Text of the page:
If you reverse engineer from how isthis going to put a smile on somebody's face or help them live longer orfeel better, or something like that? It's about the WHO are we serving, and that keeps you centered. The single most important thing you can dotoday is to create and deliver a better experience for your customers. Learn howsales, marketing and customer success experts create internal alignment, achieved desired outcomes andexceed customer expectations in a personal and human way. This is the customer experiencepodcast. Here's your host, Ethan beaute. Hey, welcome back to the customerexperience podcast. We are winding down our series on human centered communication asthe new book of that title releases in just a couple of weeks. Westarted the series in July. We've got just a couple of episodes left.I love everyone that we've participated with, so I'm not going to say wesave the best for last, but we are finishing strong. Here Steve,who is joining us this week. Yeah, this is definitely a home run hitter, and I agree with your assessment there, Ethan. We Have AdamContos, and you know what makes Adam so special? We've known Adam fora while through, you know, just our dealings with the real estate industry. But Adam is someone that had such a variety of roles and there's veryfew people that that rise through a company and Adam didn't start the bottom ofa of a company. But when you look at his linkedin profile, ifyou followed Adams career at Remax, who, of course, Adams now the CEO. The ascensions through the ranks and just working his way up just makesthem a special person. He has insight so all aspects of business. He'sdown to Earth, but then he has these crazy broad ideas at the sametime and I think everyone listening to the episode is going to love him.And he started off as lieutenant in the Swat Division of the Douglas County Sheriff'sOffice. Is that corrected? I get that right at them. Yeah,yeah, I was the I was a tactical commander, lieutenant in the department. Yeah, the tactical commander. So a wide variety of roles. We'resuper excited to have you on the show. Welcome to the show, Adam.Hey guys, first of all, the super excited to be here.I mean it's it's fun to not only work on something with you guys,but you guys are just good friends. So you know, like you said, we've known each other a long time. I remember way back in the weearly days of bombomb and, you know, talking to everybody and youguys came by headquarters. We were shooting videos and things like that together.So I just did this. Is really cool to get back together and talkabout what we love to do, which is connect with people. Right.Yeah, absolutely, and we will, like we're in this in part becauseof the book that you contributed to with Steve and me, but will alsoget to a book that you have written, which is really exciting. But we'regoing to start where we always start on this podcast, Adam, whichis customer experience. When I say customer experience, what does that mean toyou? I love this question and I love that term also, because it'show do you how do you make that customer feel? I mean what's intheir heart when you communicate with them, when you interact with them in business, in life? I mean it's just how do they feel as a humanbeing? What is that that level of connection that you actually make with them, because we we as human beings, intrinsically we like to do things foreach other. And did we accomplish that in that interaction with the with thecustomer? Did they feel like wow, I'm I'm grateful that I had thisinteraction. That's what customer experience is all about. It's not a transaction.It is it is more than that and it's something that creates an emotional responsewith people, and that's what we're going for. You of the CEO ofa publicly traded company, globally recognized, and I think these numbers are right, about a hundred thirty five thousand agents.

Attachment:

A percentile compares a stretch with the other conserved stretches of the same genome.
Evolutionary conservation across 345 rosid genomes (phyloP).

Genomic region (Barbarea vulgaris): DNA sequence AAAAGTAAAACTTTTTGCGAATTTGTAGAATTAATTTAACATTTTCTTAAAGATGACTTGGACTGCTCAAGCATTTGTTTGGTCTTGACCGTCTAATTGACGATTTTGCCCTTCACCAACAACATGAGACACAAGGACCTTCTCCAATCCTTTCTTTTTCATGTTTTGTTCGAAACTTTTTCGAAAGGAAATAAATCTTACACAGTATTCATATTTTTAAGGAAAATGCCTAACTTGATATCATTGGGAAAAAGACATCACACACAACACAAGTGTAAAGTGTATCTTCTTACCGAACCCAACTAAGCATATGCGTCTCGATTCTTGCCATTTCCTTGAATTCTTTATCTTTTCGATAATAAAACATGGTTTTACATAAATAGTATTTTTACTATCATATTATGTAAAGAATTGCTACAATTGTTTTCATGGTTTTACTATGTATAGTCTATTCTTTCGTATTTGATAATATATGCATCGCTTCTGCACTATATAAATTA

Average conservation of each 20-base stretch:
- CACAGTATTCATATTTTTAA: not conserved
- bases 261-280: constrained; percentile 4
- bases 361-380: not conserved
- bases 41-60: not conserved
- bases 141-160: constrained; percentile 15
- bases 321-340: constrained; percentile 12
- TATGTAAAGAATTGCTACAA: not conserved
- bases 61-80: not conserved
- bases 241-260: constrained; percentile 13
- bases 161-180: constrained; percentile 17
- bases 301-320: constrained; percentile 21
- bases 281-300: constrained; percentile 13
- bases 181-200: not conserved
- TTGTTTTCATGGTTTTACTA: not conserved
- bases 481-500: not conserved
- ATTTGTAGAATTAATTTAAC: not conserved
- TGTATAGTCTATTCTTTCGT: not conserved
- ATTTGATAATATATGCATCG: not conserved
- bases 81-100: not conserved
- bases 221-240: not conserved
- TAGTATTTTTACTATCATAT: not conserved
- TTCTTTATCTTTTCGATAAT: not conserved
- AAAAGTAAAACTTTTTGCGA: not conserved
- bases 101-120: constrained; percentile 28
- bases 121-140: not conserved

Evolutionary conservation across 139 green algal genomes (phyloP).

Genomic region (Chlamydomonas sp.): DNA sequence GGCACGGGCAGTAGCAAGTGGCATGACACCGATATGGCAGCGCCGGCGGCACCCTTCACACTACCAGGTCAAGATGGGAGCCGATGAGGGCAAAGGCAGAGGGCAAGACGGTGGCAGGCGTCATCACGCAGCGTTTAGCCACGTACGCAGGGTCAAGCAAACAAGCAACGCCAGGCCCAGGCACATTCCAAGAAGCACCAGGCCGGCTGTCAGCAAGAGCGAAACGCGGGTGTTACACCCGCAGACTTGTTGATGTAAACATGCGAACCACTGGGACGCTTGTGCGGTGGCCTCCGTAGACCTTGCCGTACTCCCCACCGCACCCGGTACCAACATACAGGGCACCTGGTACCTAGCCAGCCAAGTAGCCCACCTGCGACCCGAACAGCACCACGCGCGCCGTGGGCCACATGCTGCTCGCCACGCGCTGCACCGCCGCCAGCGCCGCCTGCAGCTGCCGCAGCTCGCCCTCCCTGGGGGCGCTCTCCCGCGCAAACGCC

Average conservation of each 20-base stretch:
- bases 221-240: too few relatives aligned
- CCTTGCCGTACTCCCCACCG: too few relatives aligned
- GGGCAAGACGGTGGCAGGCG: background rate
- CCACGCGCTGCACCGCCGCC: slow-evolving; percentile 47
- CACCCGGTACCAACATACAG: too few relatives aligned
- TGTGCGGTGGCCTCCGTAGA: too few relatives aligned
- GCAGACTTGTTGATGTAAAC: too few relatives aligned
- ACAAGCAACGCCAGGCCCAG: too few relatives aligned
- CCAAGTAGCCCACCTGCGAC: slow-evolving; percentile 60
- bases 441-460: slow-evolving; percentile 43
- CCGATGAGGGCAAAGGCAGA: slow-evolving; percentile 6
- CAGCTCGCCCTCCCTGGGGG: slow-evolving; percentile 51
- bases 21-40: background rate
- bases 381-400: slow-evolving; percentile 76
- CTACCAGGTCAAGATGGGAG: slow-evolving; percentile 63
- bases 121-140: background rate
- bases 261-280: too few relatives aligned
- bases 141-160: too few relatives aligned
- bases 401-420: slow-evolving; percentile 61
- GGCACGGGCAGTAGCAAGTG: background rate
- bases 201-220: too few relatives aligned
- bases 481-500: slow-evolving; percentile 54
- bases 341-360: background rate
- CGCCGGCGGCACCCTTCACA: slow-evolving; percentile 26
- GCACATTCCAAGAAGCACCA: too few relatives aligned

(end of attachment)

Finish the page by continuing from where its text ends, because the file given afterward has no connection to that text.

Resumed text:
Is that right? Where you saywe're over a hundred fortyzero now. So yeah, really close, close, close. So a hundred fortyzero agents approximately in a hundred and ten countries. You have a lot of customers. So who are your customers? AreYour customers? Are Your agents, or are they your agents, or arethey the customers buying homes? How do you think about your customers in termsof being a CEO of remacs? Well, we're a franchising organization. So ofcourse you know our first customer is our franchise, because our franchise isthe first step to US delivering to the consumer. So you've got you've gotcustomer, you've got consumer. We care about all of these levels, butwe have a specific process or specific way that we deliver to that end customer, and that's through the values and the culture that we build with our franchise'sin the marketplace. So they're the ones who send us our pay us ourliving as our franchise's and we love them so much. And then the agentsare in those offices, so we love them so much because they're helping ourFranchisese built their business. And, of course, the consumer. We careabout this because we're selling dreams. Man. You know, real state is aboutbuying happiness and dreams and we want to see people come out of thiswhole process fulfilled. So I called a cascading customer level here where, youyou know, it's it's us to the franchise's, the franchise's to the agentsand the agents to the consumer and, of course, the consumers family.And you know we're we helped one point seven eight, or did one pointseven eight million transaction sides in two thousand and twenty I mean that's that.When we were celebrating in our convention this year about who did what. Itwasn't hey, I did this many deals, it was hey, I helped thismany people. So that's really kind of what it's about as you cascadethose that value towards the consumers. How many people can we help with thisand how many lives can we change? Is that what you think about yourfranchise's to like, I've helped this many people, rather than you I've soldthis many franchises? Absolutely, we say we're a business that builds businesses andin order to accomplish that you've got to really enroll and inspire people to achievethings that they want to achieve but they might not have thought they could.So we said we create an environment where people can be as successful as theywant to be. And when, when you just look at life in general, I mean for our kids or, are you know, our friends orwhatever, don't we want everybody to be in an environment where they can beas successful as they want to be? That's how we view our franchise's andour agents. I love that language and it makes me think a little bitabout something we talked a lot on the show about, which is the necessaryprecursor to a great customer experience. Is a great employee experience and that's partof this cascade, and so I would love for you to kind of talkabout specifically culture. I think culture the way we do it around here,how we make people feel, what it feels like to be a consumer,what it feels like to be an agent, what it feels like to be afranchise, what it feels like to be a corporate team over, whatit feels like to be in Adams Inter circle at the you know that thehighest levels of the corporate office, you know gets is. You think aboutall of these cascades from a cultural perspective and delivering on the brand and deliveringa consistent experience, because remacs, the most recognized name and logo in theindustry, has to stand for something. There needs to be some level ofconsistency. But at the same time we're talking about well over a hundred thousandindividual operators out on the front lines than hundreds of people back in the corporateoffice. How do you think about yourself from your own seat, influencing?You can't manage it, but how do you? How do you try toinfluence culture in order to create consistent experiences throughout this cascading value chain. Greatquestion, Ethan, and I absolutely love...